Olympic champion Eliud Kipchoge won the Berlin Marathon but missed the world record by 35 seconds, slowed by rain and humidity.
The Kenyan clocked 2:03:32, just missing the three-year-old record of 2:02:57. Countryman Dennis Kimetto set that mark at the 2014 Berlin Marathon.
Kipchoge, who has won nine of his 10 career marathons, said Sunday marked the toughest conditions under which he has run 26.2 miles.
“My mind was to run at least a world record,” the 32-year-old said. “Next time. Tomorrow is a [new] day. … I still have a world record in my legs.”
The two other men chasing the record — Kenenisa Bekele and Wilson Kipsang — dropped out after 18 miles.
Instead, the runner-up was surprise Ethiopian Guye Adola, who ran the fastest debut marathon ever on a record-eligible course in an unofficial 2:03:46.
Adola stuck with Kipchoge until the last mile as both men trailed off Kimetto’s world-record pace.
Kenyan Gladys Cherono won the women’s race by 18 seconds in 2:00:23. It’s her second Berlin win in three years.
Many expected to see a men’s world record Sunday. Kipchoge, Bekele and Kipsang had all run within 16 seconds of the mark in the last two years but had never raced together in the German capital.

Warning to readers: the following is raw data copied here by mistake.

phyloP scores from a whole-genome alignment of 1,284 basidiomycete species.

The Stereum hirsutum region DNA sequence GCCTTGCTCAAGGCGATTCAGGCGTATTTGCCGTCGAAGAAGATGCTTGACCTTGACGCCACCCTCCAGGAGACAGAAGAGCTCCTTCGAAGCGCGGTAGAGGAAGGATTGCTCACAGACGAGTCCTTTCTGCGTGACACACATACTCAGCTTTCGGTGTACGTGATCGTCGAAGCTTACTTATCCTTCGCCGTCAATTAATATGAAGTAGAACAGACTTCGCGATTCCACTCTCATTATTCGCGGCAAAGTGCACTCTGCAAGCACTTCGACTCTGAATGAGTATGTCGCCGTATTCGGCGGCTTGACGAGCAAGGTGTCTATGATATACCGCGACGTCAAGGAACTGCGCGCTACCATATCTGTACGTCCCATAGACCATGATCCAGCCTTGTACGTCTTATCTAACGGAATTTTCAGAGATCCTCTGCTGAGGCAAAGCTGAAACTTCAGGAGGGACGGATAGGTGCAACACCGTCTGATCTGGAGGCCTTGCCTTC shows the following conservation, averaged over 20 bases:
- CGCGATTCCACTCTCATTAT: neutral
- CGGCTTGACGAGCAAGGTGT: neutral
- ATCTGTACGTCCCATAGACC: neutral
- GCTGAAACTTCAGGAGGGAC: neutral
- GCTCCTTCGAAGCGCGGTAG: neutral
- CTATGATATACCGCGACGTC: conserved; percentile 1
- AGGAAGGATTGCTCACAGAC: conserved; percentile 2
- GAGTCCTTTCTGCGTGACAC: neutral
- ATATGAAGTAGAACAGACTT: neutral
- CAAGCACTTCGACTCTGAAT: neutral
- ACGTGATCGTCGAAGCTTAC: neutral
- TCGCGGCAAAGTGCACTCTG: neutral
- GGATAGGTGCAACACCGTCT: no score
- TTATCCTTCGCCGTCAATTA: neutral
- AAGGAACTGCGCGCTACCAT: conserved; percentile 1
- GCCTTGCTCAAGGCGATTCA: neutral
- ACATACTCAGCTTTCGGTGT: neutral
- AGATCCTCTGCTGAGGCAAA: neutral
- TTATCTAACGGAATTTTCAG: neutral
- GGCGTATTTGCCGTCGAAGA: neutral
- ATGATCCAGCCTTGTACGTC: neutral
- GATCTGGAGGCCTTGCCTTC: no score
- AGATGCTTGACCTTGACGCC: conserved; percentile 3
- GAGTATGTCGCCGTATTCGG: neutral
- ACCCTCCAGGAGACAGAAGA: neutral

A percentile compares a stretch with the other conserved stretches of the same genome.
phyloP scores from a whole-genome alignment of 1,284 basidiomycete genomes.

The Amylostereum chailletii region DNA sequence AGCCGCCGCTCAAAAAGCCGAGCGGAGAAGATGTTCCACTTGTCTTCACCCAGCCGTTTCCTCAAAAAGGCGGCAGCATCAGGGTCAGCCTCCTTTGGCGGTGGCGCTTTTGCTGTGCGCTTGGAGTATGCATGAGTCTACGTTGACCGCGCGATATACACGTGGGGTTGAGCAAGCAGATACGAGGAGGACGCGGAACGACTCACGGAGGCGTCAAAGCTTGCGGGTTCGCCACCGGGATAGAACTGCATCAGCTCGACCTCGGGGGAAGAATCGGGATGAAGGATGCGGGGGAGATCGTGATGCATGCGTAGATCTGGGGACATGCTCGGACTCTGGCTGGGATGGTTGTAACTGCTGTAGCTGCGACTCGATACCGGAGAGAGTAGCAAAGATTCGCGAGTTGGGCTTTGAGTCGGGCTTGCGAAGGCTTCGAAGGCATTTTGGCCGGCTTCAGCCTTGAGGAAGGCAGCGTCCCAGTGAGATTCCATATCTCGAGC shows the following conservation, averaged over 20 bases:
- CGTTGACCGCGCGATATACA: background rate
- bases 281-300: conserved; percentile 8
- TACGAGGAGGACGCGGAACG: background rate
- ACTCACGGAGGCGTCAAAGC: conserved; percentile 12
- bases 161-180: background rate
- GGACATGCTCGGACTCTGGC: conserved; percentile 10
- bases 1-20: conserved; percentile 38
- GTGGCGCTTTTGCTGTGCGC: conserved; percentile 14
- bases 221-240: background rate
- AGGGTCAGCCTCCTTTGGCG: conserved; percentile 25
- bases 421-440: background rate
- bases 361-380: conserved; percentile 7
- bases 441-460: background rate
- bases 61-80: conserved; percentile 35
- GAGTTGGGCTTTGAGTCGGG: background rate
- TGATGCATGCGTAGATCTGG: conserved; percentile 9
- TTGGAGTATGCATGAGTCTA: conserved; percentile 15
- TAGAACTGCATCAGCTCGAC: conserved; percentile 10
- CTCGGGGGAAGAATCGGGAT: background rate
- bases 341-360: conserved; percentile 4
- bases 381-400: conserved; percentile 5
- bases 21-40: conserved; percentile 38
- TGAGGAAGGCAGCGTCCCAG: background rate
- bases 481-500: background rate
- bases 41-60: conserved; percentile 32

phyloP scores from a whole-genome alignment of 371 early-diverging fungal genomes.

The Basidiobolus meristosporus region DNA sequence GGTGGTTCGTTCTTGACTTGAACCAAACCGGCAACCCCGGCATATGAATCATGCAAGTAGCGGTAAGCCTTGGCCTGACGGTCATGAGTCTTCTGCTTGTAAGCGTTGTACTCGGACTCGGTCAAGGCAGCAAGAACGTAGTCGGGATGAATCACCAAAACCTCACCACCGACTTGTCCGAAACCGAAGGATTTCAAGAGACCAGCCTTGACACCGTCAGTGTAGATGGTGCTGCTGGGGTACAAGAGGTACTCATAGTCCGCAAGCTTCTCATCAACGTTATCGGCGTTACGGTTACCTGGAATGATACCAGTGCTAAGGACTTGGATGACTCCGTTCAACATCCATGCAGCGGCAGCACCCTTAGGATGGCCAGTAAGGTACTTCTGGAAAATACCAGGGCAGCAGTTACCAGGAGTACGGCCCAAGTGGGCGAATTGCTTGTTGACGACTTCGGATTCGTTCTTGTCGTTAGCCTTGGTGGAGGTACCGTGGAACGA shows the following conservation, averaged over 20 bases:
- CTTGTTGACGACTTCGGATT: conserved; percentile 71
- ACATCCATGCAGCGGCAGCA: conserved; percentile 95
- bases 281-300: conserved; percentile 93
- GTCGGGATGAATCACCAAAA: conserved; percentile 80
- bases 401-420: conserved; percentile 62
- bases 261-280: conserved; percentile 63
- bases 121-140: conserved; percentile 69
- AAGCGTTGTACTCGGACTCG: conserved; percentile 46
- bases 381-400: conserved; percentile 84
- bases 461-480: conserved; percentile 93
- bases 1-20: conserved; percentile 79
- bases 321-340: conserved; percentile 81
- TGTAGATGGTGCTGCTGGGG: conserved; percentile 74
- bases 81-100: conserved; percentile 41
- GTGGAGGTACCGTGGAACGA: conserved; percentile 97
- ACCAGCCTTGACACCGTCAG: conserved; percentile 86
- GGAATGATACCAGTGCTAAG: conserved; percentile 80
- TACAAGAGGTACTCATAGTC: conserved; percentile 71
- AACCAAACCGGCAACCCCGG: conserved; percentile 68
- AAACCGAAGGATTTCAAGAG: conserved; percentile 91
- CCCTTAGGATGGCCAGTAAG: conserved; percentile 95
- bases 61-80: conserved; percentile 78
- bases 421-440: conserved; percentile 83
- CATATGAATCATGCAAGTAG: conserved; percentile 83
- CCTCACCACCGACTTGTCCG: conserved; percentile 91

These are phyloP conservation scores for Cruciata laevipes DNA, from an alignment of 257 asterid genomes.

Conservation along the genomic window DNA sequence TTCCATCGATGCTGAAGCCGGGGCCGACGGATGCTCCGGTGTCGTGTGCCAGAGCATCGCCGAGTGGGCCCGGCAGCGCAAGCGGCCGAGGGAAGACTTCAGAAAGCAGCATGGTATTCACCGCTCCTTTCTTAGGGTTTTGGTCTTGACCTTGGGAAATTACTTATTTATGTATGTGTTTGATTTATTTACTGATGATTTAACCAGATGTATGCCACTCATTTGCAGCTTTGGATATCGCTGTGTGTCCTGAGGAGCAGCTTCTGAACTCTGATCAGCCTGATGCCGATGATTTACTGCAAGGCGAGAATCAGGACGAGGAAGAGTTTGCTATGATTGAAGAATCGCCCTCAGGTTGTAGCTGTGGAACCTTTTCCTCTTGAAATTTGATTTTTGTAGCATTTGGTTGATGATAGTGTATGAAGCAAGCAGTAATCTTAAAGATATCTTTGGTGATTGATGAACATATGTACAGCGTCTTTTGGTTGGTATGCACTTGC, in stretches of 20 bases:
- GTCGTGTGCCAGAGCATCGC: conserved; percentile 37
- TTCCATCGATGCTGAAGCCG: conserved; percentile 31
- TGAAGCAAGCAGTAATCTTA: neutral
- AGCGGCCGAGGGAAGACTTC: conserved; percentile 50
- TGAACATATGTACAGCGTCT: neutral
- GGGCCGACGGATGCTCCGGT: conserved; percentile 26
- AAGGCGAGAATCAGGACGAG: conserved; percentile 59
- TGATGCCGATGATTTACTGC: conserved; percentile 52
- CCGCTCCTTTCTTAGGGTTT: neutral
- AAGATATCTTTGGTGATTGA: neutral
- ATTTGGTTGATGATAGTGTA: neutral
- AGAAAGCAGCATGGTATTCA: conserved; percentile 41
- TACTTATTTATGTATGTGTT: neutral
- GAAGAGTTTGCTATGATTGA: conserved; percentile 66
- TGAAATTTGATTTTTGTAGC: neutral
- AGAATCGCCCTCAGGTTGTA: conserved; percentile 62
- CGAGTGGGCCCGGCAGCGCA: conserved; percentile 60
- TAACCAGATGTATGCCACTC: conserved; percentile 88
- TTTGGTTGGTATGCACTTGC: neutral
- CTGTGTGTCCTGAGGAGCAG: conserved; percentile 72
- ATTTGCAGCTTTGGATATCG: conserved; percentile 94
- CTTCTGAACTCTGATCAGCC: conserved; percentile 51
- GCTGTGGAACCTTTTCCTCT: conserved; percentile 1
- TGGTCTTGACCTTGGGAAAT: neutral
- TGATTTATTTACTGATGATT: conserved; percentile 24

Berlin is the world’s fastest marathon. The men’s world record has been lowered six times since 2003, each time in the shadow of the Brandenburg Gate.
Kipchoge was the pre-race favorite.
On May 6, he ran 2:00:25 in Nike’s staged sub-two-hour marathon attempt on an Italian Formula One track. It was contested under special conditions that made it ineligible for record purposes with pacers entering mid-race.
Kipchoge won Berlin in 2015 in 2:04:00 despite insoles flopping out the back of his shoes the last half of the race.
Bekele and Kipsang teased the world record in a memorable Berlin duel last year, with Bekele winning six seconds shy of it.
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